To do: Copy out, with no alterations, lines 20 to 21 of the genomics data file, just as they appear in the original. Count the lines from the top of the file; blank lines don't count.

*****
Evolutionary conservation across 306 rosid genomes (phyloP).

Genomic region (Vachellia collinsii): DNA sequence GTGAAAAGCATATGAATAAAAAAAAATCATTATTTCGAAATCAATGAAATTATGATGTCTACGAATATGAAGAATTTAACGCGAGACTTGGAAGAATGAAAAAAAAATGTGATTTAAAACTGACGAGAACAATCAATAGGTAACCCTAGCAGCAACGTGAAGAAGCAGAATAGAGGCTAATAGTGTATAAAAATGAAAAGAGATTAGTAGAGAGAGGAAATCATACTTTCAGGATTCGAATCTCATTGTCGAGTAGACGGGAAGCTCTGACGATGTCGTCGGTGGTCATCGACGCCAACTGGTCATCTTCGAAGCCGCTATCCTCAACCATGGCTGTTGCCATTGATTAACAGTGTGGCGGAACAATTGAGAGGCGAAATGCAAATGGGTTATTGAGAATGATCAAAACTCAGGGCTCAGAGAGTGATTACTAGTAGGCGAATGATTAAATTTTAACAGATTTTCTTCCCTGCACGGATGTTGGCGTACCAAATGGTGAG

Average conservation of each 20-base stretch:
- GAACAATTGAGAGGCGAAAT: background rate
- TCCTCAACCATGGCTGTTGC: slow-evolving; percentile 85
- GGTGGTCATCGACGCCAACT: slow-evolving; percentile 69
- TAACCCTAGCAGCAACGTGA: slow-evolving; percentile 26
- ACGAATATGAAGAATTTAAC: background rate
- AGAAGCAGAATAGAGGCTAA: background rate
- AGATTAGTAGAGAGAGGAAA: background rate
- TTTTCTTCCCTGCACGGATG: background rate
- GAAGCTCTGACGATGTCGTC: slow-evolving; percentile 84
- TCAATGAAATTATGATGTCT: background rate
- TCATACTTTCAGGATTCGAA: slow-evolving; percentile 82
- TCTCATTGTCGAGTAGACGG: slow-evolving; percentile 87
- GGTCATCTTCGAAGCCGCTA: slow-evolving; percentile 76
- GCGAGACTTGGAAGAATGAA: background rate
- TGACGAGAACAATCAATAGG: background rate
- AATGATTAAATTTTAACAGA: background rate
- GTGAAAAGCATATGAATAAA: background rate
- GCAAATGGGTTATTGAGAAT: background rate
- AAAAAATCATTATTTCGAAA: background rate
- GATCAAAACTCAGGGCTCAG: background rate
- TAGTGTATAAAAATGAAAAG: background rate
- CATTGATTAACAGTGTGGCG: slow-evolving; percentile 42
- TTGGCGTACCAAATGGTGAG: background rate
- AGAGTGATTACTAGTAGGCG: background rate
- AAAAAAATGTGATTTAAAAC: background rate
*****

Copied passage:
- GTGAAAAGCATATGAATAAA: background rate
- GCAAATGGGTTATTGAGAAT: background rate